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Seventh Circuit Hears Wisconsin Act 10 Appeal

By Robyn Hagan Cain on September 26, 2012 | Last updated on March 21, 2019

Monday, the Seventh Circuit Court of Appeals heard oral arguments in Wisconsin Education Association v. Scott Walker, a case challenging the constitutionality of the Wisconsin Act 10 limits on collective bargaining among public employees.

The clauses at the center of the lawsuit halt automatic withdrawal of union dues from public paychecks and require that unions hold elections annually to reconfirm their official status, The Associated Press reports. In March, District Judge William Conley held that both provisions were illegal.

The Wisconsin legislature passed Act 10 in 2011, amid protest from state employees and unions. The act cut back collective bargaining rights for teachers and most city and county employees, but exempted police officers and firefighters, The New York Times reports.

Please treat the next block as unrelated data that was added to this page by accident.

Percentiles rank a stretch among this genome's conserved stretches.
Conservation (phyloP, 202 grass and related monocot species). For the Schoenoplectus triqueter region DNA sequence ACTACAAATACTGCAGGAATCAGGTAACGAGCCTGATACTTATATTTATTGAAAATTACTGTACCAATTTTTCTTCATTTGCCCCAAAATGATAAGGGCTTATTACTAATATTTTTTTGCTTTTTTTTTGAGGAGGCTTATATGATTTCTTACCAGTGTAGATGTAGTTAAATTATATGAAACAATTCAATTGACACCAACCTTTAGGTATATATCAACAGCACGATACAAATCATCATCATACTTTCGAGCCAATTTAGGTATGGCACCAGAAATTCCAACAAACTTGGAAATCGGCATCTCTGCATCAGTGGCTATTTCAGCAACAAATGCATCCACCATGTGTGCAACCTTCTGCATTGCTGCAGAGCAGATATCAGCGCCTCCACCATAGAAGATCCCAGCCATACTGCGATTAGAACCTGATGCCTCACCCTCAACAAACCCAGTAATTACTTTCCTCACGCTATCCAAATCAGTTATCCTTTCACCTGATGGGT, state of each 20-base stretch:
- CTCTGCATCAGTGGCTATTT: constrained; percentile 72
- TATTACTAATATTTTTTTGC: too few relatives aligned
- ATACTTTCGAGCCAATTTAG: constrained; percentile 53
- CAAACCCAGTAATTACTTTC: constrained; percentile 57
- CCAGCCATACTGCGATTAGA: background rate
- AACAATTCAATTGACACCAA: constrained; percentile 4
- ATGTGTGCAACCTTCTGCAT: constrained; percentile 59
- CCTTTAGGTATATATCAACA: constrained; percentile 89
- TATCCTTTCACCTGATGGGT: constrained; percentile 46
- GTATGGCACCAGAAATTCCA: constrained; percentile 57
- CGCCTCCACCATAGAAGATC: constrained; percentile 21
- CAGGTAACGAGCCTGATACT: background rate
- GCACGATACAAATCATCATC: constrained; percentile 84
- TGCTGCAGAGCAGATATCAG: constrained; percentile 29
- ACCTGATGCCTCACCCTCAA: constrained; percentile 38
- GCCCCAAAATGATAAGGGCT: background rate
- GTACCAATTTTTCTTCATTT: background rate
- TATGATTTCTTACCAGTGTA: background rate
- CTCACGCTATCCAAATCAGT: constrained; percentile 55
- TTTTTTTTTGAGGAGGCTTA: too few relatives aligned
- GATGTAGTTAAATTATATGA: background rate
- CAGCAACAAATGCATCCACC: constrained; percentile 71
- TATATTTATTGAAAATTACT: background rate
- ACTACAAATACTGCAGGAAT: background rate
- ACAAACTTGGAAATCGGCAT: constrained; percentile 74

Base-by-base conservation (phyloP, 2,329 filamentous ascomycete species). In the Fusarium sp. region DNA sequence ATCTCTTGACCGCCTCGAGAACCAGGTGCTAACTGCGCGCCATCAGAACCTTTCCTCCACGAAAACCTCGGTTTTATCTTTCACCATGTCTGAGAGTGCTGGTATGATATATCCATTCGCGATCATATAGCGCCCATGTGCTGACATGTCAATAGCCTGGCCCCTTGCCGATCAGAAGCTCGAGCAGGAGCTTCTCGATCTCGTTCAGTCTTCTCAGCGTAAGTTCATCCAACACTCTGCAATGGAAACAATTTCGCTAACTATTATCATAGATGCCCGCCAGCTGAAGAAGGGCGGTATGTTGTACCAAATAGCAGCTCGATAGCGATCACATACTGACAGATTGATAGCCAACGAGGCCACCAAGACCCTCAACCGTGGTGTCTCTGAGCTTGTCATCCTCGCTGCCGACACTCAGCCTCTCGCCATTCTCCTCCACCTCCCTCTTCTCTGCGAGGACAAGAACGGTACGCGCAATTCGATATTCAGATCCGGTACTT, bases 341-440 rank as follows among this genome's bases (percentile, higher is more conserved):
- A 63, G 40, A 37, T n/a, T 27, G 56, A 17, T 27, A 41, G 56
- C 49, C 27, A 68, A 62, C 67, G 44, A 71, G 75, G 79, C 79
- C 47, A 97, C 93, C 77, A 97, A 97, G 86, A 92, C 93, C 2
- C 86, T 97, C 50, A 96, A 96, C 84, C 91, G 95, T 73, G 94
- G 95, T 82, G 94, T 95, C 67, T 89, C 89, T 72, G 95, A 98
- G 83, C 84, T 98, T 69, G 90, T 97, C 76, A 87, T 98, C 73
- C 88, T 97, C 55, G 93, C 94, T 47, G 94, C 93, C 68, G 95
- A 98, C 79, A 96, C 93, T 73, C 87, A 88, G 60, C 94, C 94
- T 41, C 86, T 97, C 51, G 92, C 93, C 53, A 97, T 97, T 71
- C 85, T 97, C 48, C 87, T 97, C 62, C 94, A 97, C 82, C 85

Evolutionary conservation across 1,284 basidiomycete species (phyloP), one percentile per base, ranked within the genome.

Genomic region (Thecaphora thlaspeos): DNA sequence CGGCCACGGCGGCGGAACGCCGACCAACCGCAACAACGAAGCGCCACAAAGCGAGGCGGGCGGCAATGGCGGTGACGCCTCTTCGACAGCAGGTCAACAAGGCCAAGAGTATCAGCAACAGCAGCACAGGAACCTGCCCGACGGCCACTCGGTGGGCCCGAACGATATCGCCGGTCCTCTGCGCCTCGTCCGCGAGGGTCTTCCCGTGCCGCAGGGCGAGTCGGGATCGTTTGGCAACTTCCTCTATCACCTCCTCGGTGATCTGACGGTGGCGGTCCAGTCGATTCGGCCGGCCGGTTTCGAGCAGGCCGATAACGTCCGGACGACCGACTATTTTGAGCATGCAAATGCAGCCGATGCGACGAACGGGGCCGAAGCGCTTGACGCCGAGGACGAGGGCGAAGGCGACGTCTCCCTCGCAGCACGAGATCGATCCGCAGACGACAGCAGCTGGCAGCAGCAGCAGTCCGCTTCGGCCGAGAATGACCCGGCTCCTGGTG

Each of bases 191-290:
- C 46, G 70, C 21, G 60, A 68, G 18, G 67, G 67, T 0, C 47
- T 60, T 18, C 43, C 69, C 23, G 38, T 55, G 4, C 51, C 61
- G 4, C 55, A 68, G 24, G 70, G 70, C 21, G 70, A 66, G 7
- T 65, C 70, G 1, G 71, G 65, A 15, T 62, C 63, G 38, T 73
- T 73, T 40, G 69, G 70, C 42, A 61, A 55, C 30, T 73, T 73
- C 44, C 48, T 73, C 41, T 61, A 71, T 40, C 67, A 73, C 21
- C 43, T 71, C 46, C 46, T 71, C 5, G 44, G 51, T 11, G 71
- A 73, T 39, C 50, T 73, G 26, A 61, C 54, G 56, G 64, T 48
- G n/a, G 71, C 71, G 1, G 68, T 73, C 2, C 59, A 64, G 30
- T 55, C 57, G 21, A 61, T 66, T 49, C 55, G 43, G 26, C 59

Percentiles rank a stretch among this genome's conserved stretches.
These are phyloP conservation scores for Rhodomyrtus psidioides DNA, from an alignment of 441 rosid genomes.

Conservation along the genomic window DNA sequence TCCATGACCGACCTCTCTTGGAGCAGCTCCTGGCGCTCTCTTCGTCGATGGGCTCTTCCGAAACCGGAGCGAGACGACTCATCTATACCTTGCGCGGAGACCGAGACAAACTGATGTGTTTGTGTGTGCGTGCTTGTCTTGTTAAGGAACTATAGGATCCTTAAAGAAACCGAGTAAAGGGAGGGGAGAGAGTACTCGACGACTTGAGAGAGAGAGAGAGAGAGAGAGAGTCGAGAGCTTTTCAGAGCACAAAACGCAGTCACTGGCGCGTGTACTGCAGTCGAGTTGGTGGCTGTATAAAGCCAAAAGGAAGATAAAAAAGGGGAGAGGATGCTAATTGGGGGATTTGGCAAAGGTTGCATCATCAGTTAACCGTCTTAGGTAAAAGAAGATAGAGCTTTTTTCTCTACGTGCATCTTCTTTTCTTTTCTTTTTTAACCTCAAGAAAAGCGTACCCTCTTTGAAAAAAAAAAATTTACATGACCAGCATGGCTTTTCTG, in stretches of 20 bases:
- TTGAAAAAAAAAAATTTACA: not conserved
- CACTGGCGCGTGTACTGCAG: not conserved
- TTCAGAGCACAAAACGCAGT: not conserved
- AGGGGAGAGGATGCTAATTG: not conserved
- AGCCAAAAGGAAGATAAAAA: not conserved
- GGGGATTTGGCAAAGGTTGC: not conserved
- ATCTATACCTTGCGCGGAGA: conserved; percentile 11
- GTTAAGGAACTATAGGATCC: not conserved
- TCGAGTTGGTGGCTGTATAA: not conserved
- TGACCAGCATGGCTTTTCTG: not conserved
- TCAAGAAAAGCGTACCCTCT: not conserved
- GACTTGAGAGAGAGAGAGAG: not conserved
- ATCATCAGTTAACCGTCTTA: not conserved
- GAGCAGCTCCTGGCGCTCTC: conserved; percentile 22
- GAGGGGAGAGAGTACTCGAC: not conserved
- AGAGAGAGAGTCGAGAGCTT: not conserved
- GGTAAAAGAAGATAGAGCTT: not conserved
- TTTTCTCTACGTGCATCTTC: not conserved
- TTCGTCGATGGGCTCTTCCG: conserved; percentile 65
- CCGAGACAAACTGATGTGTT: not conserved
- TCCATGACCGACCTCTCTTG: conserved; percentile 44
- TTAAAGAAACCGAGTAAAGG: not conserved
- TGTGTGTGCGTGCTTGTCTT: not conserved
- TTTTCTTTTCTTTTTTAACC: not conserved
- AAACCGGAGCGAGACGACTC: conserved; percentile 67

During arguments, Act 10 opponents claimed that the distinction was a form of political payback that afforded special treatment to groups that typically favor Republicans. Attorneys for the state countered that there was no proof that political motivation trumped legitimate financial and policy concerns when crafting the policy, the AP reports.

There are at least three challenges to the Wisconsin union law currently pending in state and federal courts.

Earlier this month, Wisconsin Judge Juan B. Colás overturned Act 10 provisions regarding city, county and school district workers, finding that the sections violated the federal and state Constitutions equal protection guarantees.

Judge Colás concluded that the law hurt the teachers’ union and others by prohibiting cities, counties and school districts from collecting dues from employee paychecks and passing them on to unions because there was no such prohibition regarding the similarly-situated public safety unions, according to The New York Times.

The Seventh Circuit’s ruling on the matter is probably several months away.

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